Wynne Lacey’s position on the Oak Park Board of Health became the source of controversy last winter because of her beliefs about vaccination. Her decision not to vaccinate against COVID-19, while acceptable, and her comparisons of mitigation measures to punishments drew much criticism, with many calling for her to step down from the voluntary commission.
Lacey, apparently, has been doing it ever since.
In an April 23 email to the health staff liaison board, Lacey said she would not be attending future committee meetings. Wednesday’s Journal obtained the email through the Freedom of Information Act.
“I will no longer be attending Board of Health meetings as a volunteer,” Lacey wrote. “I spoke with the President [Vicki] Skaman to let him know. Good luck!
Lacey’s quiet departure is in direct contrast to how she loudly shared her beliefs just months ago.
The short email – just three sentences in its entirety – was sent just three days before the health board meeting in April. Lacey, who was absent from the March commission meeting, made her last appearance at the Feb. 22 health board meeting.
It is unclear whether Lacey’s decision to resign was influenced or independent of public criticism of her views on vaccinations. She did not respond to requests for comment. Lacey previously stated that she did not consider herself an anti-vaxxer.
Despite being notified of Lacey’s decision, Scaman told the Journal on Wednesday that he doesn’t know if the criticism was the reason for her departure. Scaman said she had previously spoken with Lacey “on numerous occasions” to “better understand her perspective,” but that Lacey never got specific about the criticism she faced.
“I’ve spoken to him on numerous occasions,” Scaman said. “And the last one she can refer to [in the email]it’s that she didn’t think she would be effective on the board of health.”
Lacey, according to Scaman, wanted to see a greater value placed on “differences of opinion.”
“She just didn’t think her opinion would be respected by her peers,” said the village head.
Lacey’s views on vaccinations are in direct opposition to the Oak Park Department of Public Health, which considers vaccinations an essential public health function.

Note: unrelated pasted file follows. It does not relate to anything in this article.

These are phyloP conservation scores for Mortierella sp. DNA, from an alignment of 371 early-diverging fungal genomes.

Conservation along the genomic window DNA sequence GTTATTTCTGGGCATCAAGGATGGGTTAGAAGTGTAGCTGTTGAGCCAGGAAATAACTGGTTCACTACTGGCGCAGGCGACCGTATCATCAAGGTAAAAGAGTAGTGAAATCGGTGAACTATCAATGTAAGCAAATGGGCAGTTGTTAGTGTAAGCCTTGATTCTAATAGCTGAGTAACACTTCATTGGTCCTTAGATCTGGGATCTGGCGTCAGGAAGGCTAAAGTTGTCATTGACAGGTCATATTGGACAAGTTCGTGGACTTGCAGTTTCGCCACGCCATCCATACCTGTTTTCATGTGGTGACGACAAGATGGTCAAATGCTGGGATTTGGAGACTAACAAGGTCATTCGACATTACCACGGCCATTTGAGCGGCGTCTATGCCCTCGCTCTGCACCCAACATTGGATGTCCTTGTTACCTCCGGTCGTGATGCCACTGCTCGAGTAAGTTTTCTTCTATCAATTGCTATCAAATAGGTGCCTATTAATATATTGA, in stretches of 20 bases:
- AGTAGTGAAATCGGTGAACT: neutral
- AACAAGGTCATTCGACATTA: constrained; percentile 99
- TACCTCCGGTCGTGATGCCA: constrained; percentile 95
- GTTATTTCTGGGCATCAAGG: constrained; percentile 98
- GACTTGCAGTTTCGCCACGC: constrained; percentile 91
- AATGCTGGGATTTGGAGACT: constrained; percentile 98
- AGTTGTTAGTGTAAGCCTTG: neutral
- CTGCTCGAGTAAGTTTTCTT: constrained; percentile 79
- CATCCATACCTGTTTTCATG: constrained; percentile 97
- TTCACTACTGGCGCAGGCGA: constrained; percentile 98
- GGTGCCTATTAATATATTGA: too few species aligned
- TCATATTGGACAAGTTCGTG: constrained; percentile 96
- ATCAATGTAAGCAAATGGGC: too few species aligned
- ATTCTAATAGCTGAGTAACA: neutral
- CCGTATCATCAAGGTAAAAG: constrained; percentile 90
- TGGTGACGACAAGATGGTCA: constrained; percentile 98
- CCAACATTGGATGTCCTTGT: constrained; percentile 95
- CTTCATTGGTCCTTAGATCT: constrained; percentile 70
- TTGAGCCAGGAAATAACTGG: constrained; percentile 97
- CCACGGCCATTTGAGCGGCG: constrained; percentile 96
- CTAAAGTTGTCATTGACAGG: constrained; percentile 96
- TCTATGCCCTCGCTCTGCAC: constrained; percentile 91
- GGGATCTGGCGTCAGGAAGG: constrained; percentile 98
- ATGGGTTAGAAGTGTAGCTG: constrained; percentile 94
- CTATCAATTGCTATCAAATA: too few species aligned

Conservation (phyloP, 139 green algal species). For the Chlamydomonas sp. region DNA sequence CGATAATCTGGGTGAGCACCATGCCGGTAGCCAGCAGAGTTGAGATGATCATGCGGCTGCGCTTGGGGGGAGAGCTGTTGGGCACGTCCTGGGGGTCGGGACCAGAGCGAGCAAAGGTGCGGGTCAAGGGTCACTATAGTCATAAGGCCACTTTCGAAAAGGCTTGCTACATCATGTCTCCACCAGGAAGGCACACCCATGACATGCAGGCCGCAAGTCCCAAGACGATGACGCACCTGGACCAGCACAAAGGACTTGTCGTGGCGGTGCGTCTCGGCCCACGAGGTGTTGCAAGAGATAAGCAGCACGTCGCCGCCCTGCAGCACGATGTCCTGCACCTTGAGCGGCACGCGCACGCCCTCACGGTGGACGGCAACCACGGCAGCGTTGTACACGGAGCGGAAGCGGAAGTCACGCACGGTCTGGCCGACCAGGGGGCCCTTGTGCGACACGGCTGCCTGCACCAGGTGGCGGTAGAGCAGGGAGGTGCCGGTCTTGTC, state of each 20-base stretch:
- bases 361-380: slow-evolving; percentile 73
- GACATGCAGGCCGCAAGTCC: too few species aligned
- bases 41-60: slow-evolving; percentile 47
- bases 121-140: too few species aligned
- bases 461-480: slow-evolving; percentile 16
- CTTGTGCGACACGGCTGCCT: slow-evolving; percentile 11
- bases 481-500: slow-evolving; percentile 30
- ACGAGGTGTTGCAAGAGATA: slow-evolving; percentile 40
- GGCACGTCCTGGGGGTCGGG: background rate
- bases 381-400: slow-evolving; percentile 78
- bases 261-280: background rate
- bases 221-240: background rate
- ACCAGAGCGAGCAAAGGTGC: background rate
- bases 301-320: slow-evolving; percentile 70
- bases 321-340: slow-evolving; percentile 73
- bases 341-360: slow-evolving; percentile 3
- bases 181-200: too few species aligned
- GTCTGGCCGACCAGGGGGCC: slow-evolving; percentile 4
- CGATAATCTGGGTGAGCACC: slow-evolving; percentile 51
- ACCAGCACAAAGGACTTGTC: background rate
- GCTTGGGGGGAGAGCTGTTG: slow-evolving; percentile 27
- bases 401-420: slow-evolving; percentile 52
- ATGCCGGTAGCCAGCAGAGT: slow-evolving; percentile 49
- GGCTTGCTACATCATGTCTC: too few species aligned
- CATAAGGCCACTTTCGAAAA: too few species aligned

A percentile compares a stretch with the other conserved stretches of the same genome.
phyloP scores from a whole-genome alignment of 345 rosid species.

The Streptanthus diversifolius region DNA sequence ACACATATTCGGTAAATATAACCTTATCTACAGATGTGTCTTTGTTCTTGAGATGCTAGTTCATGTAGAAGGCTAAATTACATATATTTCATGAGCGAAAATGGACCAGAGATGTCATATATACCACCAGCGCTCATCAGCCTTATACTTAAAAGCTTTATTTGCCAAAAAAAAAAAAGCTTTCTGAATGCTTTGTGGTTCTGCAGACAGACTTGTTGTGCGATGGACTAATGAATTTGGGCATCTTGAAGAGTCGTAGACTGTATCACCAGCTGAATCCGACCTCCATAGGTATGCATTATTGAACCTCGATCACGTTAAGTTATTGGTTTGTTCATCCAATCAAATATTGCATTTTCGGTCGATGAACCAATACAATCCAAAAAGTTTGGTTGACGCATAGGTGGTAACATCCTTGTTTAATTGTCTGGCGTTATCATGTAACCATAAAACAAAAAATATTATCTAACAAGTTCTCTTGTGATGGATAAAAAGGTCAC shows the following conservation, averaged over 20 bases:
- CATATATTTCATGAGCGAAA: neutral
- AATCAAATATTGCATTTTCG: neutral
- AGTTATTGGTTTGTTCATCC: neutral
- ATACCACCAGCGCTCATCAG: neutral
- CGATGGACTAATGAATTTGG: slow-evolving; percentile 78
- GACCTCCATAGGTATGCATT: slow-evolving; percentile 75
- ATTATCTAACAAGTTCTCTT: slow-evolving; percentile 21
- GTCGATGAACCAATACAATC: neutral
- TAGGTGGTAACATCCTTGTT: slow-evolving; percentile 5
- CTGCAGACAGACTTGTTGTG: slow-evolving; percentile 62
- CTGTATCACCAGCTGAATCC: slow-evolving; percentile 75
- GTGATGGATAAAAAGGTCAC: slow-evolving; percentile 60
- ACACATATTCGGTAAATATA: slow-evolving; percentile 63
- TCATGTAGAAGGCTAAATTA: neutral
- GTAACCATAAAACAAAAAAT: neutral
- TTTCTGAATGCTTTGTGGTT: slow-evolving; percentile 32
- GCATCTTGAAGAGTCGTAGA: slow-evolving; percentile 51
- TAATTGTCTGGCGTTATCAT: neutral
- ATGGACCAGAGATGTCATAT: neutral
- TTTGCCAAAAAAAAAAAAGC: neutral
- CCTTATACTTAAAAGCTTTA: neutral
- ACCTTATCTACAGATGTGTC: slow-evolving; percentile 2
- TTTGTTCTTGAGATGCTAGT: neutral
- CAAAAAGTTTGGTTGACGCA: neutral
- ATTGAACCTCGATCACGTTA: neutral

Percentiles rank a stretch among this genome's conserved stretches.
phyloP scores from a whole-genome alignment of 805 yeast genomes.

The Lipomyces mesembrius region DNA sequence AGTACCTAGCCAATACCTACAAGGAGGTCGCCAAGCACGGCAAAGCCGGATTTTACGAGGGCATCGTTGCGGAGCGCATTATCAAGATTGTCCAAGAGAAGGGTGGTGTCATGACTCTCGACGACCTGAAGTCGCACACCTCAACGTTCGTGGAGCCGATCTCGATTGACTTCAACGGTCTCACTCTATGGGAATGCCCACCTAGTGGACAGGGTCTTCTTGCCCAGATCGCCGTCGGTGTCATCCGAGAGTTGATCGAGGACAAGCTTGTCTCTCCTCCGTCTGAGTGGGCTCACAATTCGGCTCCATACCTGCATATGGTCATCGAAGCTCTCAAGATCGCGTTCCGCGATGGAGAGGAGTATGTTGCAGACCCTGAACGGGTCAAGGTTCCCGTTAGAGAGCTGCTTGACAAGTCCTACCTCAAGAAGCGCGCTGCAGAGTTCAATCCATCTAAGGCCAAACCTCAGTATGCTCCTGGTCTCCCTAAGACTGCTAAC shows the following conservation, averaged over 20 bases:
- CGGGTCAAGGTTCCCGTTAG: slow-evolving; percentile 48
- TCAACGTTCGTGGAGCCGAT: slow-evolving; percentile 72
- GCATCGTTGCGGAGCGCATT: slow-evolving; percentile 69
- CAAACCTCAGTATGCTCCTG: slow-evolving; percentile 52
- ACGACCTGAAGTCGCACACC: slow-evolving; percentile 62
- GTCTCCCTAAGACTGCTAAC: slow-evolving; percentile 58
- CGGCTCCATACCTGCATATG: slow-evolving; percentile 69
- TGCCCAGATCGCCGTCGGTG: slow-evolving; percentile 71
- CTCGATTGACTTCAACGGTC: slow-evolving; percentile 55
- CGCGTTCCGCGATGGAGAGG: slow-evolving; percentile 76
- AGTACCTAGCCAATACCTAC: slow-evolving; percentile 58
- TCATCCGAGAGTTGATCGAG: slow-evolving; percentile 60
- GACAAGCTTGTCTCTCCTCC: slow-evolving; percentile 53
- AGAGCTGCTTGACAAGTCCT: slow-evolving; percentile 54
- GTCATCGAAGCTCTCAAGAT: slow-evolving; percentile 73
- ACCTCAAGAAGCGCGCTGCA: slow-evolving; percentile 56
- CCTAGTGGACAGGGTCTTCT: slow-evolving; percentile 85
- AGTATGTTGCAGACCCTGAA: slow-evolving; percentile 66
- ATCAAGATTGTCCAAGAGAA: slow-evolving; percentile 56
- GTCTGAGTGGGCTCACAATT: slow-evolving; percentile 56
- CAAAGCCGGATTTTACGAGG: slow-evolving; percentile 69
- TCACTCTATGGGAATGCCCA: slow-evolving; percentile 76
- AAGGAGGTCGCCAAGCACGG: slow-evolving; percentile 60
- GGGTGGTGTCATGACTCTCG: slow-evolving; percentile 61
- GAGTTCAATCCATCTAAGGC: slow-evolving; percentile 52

“There shouldn’t be a difference of opinion about vaccines,” Oak Park Public Health Director Chapple-McGruder previously told the Wednesday Journal.
In a recent interview, Chapple-McGruder did not share her thoughts on Lacey’s departure, saying only that the health department values all of its volunteers.
However, Lacey is still technically a commissioner on the health board, as her April 23 email does not count as an official resignation letter. As to why Lacey’s resignation hasn’t been made official after so many months, trustee Susan Buchanan offered some guesses.
“From the village’s perspective, I’m speculating that they decided not to pursue her because the important thing is that she doesn’t attend meetings so she doesn’t spread lies about COVID and the vaccine,” Buchanan said.
Buchanan has been one of Lacey’s biggest critics. In addition to serving as liaison to the health care board, Buchanan is an occupational medicine physician and a faculty member of the University of Illinois at Chicago School of Public Health. Her views have not softened since Lacey resigned.
“I would prefer an official resignation, so [Lacey] he cannot participate in the meeting”, she said.
Village staff is now working to formalize Lacey’s resignation, according to Scaman, so a replacement can be named to the health board. Citizens must submit an application to be considered to serve on any of the village commissions.
The village board receives final approval for appointing citizen candidates to commissions, but candidates must first be interviewed by the Citizen Involvement Commission.
When asked if the village board will fill Lacey’s vacancy with someone who supports vaccination as a central tenet of public health, Scaman said he didn’t think it was appropriate for someone to be on the health board if they didn’t believe in it. Illinois guidelines. Department of Public Health and Centers for Disease Control and Prevention.
As the country now grapples with a monkeypox outbreak on top of COVID-19, Buchanan took a tougher stance on anti-vaccination rhetoric.
“There is no place at the Oak Park Board of Health for lies and misinformation about infectious diseases or any health issue for that matter.”